The V&A Museum in London iscurrently hosting an exhibition of fashion designer Alexander McQueen’s work. It has been open since March but there is still a constant queue outside the dedicated gallery space. I went there already a month or two ago, but as the show is still on until August I thought I’d share my thoughts on it.
As soon as you enter the first room of the exhibition you’ll know it’s not going to be just another clothing exhibit. Then again, this is Alexander McQueen so you probably guessed that already. The visitor is immediately confronted with mortality as the artist’s suicide is addressed. A wall-sized video piece of his face slowly blending into an image of a skull in a completely dark room accompanied by an eerie soundtrack sets the mood for what’s to come – dark, romantic, thought-provoking.
Fashion is not really my forte, nor am I remarkably familiar with McQueen’s story as much as his reputation and a few key catwalk looks. So on that point of view the exhibition offered a lot of information about the designer and his path to success and fame. I read a few snippets here and there but the real strength of the show is in the visceral experience that the fantastical garments in cohesion with meticulously constructed gallery spaces including backdrops, lights, sounds and even air currents create. Having previously seen another fashion exhibition occupying the same space really emphasised how incredibly versatile white cubes are: how passive or active the environment can be in relation to the display. But back to Alexander. Can I call him Alexander? Are that close? Al, my pal. Maybe not.
The first room after the entrance video is an overview to the beginning of the artist’s take on the craft of dressmaking. We know Alexander McQueen’s collections as filled with romanticism and fantasy, over-the-top, sculptural, shocking works of art. He did begin with the basics though, and thought alike many other masters of their craft that in order for one to break the rules one first must know them like the back of their hand. That he did. I used to dabble in dressmaking so I know something about patterns and cuts, and how damn hard it is to make it all work out like it does in your head. Judging by the sculptural, asymmetrical shapes of the jackets and trousers on display, and the accompanying technical drawings, Alexander knew somewhat more than I. This first room is all about the form, and its dismantlement. It’s simple, all black and white and business throughout. It immediately guides the viewer’s gaze toward a principal element of McQueen’s work – the deconstruction and reconstruction of the form, whose primal beauty gets sometimes swallowed by the spectacle. It shows the integrity of the work, the craftsmanship, and the singularity of the man behind it.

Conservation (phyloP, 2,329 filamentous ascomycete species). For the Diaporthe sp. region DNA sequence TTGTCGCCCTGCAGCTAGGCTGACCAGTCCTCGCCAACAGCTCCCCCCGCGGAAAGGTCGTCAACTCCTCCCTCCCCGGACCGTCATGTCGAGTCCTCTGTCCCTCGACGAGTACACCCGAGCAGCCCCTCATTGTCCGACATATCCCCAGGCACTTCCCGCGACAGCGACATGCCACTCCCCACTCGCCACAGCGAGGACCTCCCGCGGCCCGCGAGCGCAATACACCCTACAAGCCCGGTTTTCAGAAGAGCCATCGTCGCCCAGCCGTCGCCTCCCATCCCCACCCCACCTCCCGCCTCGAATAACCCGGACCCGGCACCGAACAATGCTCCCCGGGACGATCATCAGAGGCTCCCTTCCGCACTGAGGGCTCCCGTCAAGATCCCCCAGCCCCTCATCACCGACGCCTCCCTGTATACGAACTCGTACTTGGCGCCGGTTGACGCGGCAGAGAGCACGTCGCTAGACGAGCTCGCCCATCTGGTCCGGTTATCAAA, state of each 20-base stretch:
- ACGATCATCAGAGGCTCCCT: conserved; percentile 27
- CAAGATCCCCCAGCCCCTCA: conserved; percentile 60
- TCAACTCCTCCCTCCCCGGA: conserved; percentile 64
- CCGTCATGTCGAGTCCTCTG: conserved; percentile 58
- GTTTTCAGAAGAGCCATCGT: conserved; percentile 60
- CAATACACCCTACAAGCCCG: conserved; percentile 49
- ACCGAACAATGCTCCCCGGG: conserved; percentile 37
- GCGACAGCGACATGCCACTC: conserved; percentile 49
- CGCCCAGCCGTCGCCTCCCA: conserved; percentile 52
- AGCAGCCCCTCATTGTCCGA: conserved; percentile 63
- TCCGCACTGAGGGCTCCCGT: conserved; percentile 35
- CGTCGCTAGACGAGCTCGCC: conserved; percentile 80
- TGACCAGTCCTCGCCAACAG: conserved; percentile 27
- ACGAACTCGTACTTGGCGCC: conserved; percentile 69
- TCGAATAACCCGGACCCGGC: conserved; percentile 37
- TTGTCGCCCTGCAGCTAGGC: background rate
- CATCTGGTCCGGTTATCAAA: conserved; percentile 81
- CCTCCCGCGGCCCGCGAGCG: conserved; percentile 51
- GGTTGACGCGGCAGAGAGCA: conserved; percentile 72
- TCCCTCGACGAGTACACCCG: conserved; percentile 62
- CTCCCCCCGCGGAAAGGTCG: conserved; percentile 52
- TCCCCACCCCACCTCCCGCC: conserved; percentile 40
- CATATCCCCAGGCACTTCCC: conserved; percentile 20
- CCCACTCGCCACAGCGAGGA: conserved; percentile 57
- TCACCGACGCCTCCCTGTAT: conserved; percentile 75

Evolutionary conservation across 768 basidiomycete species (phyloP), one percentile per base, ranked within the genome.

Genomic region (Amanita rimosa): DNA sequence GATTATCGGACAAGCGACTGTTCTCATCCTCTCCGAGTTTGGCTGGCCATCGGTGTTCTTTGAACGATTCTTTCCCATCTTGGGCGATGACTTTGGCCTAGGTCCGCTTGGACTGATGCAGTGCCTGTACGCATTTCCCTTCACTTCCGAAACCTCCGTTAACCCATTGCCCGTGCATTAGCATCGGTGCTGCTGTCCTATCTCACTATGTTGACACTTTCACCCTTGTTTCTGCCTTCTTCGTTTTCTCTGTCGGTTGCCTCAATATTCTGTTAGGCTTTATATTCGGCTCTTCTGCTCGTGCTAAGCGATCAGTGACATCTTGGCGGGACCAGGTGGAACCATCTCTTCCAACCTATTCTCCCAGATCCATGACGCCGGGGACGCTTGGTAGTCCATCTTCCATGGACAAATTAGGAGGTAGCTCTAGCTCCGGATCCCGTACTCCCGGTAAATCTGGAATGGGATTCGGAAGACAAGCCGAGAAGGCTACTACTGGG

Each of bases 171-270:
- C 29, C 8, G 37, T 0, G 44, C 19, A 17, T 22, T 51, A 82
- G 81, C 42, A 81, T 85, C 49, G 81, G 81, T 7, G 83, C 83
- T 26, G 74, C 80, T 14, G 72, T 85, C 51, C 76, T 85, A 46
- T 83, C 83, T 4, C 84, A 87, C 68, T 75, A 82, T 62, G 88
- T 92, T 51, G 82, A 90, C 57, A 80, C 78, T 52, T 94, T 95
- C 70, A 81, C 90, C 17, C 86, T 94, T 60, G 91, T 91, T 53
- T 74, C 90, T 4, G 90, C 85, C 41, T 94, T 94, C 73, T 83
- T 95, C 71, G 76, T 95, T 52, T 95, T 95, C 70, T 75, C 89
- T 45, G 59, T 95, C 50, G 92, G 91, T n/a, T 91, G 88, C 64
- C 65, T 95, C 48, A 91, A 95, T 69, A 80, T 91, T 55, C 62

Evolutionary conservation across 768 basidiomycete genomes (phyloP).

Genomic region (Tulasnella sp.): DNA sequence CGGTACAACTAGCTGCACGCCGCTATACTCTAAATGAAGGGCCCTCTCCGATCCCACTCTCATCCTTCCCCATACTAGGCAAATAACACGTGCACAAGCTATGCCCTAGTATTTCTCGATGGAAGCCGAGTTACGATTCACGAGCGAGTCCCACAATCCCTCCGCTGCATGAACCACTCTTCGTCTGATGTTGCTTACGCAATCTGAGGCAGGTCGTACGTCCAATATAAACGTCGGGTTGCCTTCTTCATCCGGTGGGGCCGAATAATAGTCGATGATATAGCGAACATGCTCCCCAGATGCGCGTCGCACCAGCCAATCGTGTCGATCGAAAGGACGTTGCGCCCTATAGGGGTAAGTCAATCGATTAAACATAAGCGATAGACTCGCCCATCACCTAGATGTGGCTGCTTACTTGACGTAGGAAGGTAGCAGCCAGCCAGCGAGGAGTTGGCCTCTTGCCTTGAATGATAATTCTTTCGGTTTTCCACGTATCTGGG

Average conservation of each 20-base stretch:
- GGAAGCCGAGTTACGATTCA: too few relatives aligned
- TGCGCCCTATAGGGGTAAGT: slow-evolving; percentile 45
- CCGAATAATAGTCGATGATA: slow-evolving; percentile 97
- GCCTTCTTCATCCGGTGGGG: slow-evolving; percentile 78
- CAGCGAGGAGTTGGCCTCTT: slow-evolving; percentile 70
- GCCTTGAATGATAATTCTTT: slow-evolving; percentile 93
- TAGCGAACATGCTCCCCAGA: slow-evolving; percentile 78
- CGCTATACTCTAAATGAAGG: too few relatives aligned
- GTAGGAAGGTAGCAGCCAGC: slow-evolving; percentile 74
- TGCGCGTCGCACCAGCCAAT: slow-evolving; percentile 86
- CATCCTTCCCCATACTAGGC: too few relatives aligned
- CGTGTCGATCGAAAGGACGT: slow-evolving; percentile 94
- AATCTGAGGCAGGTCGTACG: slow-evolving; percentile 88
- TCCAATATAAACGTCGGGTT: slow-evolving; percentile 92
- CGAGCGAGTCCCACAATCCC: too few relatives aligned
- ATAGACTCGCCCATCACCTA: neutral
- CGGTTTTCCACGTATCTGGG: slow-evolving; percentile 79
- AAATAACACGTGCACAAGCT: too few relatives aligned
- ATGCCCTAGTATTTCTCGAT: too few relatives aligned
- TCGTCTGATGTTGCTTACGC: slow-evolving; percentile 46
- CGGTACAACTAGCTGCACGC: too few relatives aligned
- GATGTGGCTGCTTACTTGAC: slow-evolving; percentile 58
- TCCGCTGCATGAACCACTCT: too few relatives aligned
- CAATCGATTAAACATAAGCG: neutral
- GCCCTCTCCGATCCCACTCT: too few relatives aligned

Everything after the first room, the intro, is a rock concert. There is leather and lace, deep colours, bright colours, feathers, bones and fur, leaves, flowers and butterflies, regal gowns and latex hoods. The mood changes completely as you enter another room, and another. I can’t but marvel at how skilfully each room has been decorated to compliment the garments, worn by mannequins but seeming strangely alive. The clothes and accessories are absolutely stunning in their total disregard of such mundane things as gravity, and the imagination in the choice and combination of materials and colours can be added to the list of ‘things that blew my mind’. However it is always the form that my eyes fall back to. Most of the pieces can be viewed from all angles, granting rightfully earned attention to the three-dimensionality of their design. It’s almost infuriating how perfectly thought out these garments are; whichever point you choose to view them from, you’ll find something you couldn’t see before. They are essentially sculptures that look like something a human body could wear, and the overall curation of the exhibition does a wonderful job at obscuring the line between art and fashion in Alexander McQueen’s legacy.
If I hadn’t seen this show and was reading what I just wrote I’d probably deem the writer a tiny bit mad for getting so emotional over some dresses on mannequins. Having seen it, I have no trouble understanding why Savage Beauty has been all the rage in London since its opening. It really is worth the hype. And just to add a few more degrees of choked-up-ness to this mess, I would say that the show is a worthy memorial to a brilliant artist who evidently was in a lot of pain. (I have a soft spot for brilliant suffering artists, don’t judge.) The gloomy beginning is cleverly mirrored by another video installation at the end of the show. In the enchanting hologram projection in the middle of a dark room a white dress worn by Kate Moss, floats and flutters in the wind making her look ethereal, like a fairy or an angel. Symbolic or not, Savage Beauty is one of the most memorable exhibitions I have visited in a long, long time.